of course, there are still some things worth burning large amounts of fuel to haul long distances. hendricks gin and allagash white are two of them, and this is the place to find them.

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it's 6:30 in the evening and it's still hot, and humid, with spent thunderheads drifting in from the west, but alfresco dining looks like a popular option at cafe saint-ex. we're just not languorous enough, i guess. plus, i'm the biggest sweathead since marion barry.

served at room temperature, which is in the mid to upper 70s, the corn milk soup with a purple coin of pureed beet in the center of the bowl and flecks of green oil tastes as good as it looks. you can use your spoon to paint swirls, but it is better to eat the stronger beet without letting it get too involved with the milder corn. there was something like this on the menu at palena the night before, but with lobster. my wife had it, now it is my turn.

the burger, it turns out, does not provide an undiluted taste test for grass-fed beef. it's been smoked and even your hands will smell like hickory or some other burning tree before you're done. cheese is crumbled on top at the end so some of it melts and some doesn't. this is a decent burger, with its own personality, just like all of the other cooking here, accompanied by lettuce, onion and a slice of a ripe tomato and it fills the bun (unlike a smaller burger at palena the night before, i am told.)

a roasted peach is divided into four wedges and served with faintly herbed panna cotta and a shorbread cookie, a light and summery finish.

a glass of blue franc wine from washington state somewhere was hot as a thermal pool in yellowstone, or almost.

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Lola, turn to page 97 of July's Washingtonian. It appears you're buddy is single. :)

I worked with him a little when he was helping to set up Eleventh in Clarendon while I was still at Best Cellars - he's Chef McDreamy all right - riding his bicycle all over the place....

He used to have a really intense gf - I wonder if that fizzled...such is the life of a chef I guess. I'm sure he'll have an even larger crowd than Cathal at the AFM when he does the tour on 8/19 :):lol:

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I visited St. Ex earlier this week, and--except for my meal--was reminded why I used to come here often.

The service is just great. You know, customers can tell when restaurant employees genuinely like where they work, and everyone I ran across at St. Ex seemed to be personally invested in the place. That feeling tends to make the employees go the extra mile--and make the extra mile seem effortless to the guest. This is a friendly, friendly place, and the service is actually good too.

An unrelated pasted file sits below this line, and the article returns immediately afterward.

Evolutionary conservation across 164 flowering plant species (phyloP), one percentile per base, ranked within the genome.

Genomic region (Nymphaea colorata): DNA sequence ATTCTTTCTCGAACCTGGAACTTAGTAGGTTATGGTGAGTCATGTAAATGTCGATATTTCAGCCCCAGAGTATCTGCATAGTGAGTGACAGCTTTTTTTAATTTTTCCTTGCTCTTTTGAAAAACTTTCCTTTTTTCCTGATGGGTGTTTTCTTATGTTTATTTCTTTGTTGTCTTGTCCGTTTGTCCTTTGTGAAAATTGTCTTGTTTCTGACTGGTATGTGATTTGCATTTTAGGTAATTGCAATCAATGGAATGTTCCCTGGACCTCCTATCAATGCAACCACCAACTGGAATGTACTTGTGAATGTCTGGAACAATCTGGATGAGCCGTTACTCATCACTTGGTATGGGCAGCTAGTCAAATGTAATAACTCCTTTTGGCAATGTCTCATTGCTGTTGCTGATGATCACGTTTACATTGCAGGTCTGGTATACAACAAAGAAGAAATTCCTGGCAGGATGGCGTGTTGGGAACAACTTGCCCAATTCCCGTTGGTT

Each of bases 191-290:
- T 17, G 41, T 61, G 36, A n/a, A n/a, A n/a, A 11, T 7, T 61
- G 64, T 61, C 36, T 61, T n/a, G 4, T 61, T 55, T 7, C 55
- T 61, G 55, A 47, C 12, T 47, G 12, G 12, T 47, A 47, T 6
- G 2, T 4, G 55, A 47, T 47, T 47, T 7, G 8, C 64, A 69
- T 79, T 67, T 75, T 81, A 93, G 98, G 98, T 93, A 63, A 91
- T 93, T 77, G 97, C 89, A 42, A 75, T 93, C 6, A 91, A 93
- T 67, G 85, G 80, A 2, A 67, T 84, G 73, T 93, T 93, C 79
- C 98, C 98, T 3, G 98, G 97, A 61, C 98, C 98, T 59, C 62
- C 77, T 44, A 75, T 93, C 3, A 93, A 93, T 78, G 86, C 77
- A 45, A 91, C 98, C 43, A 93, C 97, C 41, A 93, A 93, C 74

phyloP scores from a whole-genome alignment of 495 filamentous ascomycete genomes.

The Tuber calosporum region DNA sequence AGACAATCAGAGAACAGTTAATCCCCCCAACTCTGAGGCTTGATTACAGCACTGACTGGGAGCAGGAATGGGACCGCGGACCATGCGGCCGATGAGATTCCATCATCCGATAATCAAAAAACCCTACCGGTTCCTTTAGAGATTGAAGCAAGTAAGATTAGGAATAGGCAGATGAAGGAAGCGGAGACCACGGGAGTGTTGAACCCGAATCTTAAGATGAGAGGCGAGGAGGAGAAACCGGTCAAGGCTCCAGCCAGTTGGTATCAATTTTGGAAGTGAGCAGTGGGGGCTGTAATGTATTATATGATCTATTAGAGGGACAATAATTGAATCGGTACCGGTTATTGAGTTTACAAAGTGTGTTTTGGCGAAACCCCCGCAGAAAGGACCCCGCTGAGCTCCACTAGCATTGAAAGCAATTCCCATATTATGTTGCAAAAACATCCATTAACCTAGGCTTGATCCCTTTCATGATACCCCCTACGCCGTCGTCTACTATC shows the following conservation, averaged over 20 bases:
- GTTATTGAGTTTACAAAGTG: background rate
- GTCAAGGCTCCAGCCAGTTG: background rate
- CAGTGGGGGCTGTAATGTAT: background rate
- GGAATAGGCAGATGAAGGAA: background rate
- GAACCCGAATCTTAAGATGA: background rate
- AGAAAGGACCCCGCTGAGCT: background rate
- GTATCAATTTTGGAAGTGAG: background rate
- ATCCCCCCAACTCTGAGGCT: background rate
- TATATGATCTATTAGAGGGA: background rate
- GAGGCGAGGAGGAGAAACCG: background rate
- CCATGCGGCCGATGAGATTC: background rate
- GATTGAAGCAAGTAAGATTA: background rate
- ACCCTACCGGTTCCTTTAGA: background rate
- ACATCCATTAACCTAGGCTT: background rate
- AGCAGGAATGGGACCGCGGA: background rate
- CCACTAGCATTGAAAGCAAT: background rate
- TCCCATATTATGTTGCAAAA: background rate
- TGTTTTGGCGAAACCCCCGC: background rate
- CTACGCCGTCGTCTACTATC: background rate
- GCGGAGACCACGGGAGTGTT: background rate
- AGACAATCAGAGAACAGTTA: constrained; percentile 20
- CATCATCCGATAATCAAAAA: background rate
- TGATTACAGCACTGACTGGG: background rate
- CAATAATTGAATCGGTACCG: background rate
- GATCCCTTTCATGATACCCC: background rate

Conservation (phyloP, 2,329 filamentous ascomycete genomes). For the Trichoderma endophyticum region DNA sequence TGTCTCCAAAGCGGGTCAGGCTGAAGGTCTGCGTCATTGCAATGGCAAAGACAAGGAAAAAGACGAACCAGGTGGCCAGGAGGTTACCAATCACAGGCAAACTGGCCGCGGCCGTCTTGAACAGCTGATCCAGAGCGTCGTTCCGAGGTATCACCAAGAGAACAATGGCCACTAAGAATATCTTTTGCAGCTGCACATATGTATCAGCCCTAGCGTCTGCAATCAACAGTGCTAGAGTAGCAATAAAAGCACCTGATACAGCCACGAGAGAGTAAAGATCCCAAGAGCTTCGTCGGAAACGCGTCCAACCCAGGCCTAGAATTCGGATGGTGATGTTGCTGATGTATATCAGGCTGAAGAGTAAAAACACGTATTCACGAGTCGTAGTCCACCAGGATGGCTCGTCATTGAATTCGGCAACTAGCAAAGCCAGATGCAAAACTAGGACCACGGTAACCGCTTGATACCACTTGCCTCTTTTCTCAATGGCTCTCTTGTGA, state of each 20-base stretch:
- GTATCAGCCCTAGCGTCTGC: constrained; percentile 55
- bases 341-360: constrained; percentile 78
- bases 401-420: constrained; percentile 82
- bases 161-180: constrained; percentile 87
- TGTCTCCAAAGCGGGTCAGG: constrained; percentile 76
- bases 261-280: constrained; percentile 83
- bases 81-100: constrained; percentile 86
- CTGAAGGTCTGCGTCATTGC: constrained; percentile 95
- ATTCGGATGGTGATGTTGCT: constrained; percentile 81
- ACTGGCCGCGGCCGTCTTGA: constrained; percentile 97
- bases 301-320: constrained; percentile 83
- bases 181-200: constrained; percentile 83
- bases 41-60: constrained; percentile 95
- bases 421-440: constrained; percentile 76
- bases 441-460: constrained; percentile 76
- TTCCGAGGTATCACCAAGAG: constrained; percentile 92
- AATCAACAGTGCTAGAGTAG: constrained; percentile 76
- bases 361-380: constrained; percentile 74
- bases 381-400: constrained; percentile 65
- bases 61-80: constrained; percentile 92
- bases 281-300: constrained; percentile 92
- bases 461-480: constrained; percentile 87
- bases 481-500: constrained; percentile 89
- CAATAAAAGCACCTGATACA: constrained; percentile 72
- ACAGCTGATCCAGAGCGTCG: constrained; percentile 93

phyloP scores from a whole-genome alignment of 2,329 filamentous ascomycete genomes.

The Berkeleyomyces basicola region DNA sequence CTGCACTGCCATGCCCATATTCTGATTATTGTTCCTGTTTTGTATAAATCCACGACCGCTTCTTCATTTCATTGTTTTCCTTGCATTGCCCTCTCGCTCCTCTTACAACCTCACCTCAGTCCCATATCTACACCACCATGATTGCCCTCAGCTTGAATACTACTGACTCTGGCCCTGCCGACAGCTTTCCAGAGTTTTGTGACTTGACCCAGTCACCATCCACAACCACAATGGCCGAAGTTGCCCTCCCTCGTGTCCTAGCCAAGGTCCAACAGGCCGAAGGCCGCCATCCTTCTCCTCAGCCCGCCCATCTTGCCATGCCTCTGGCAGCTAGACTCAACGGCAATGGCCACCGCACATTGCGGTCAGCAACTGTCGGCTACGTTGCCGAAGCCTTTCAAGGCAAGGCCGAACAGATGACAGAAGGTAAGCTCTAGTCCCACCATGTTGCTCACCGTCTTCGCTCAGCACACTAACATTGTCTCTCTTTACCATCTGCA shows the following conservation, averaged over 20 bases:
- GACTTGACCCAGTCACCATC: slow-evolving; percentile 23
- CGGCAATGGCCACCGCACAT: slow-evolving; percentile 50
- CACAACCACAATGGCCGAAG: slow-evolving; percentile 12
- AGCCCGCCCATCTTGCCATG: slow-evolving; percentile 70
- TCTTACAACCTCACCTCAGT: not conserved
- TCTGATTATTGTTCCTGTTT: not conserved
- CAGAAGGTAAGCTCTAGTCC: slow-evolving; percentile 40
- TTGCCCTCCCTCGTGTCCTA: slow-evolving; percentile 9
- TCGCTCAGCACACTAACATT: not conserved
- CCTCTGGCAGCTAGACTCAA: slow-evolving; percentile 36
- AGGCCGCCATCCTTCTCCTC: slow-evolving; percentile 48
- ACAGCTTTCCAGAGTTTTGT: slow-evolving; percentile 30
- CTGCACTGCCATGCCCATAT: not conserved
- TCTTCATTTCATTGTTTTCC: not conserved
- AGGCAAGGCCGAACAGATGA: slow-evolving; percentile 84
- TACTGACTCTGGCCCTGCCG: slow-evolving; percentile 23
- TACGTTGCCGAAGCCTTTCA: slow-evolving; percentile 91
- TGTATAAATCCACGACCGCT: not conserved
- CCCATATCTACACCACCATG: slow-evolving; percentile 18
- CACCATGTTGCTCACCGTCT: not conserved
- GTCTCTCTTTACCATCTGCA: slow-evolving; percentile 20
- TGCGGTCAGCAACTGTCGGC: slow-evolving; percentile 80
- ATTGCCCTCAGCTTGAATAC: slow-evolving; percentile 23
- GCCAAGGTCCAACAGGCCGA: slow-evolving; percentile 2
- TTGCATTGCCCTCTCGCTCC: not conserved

The beer and cocktails are top-notch, but I would prefer if their draught styles were more varied.

I was, however, pretty disappointed with my fried green tomato BLT. It was served on a massive, unwieldy, very stale, very dry--and yet somehow very greasy!--piece of bread. The bacon was great, the fried tomatoes were great, but the terrible bread, coupled with a shortage of greens (I added more from the nice, well-dressed side salad) and shortage of mayo really kind of ruined the whole thing for me.

The service and drinks will bring me back, but I'll probably have the burger next time...

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This morning at the Courthouse Farmers' Market I had the unexpected pleasure of joining Chef Seaver on a tour of the market. He was unfamiliar with the Courthouse Market but extremely impressed with the quality and diversity of the produce available. In fact, he had been looking for something called female fennel (huh?) and none of the 30 farmers from whom he currently sources has had it. Lo and behold a farmer at the market had it.

I am trying to figure out how to translate into words the care and respect with which Chef Seaver spoke about the produce, meats and fish he uses at both restaurants. Perhaps if I could tell you how much respect and deverence he expressed while talking about the farmers with whom he deals it would help. Or if I mentioned that there have been times farmers have called him up to ask if he would take 100 pounds of tomatoes. Instead of saying no that is more than my restaurants can use, he bought them and made tomato preserves which they used throughout the winter.

Additionally, I learned that they use very little butter at Cafe St. Ex because the wood grill imparts so much flavor to the food. In fact, the Chef thinks food should speak for itself so he does not use many spices or seasonings. As bakers cultivate the starter for sourdough bread, Cafe St. Ex has cultivated a starter that they use for homemade creme fraiche.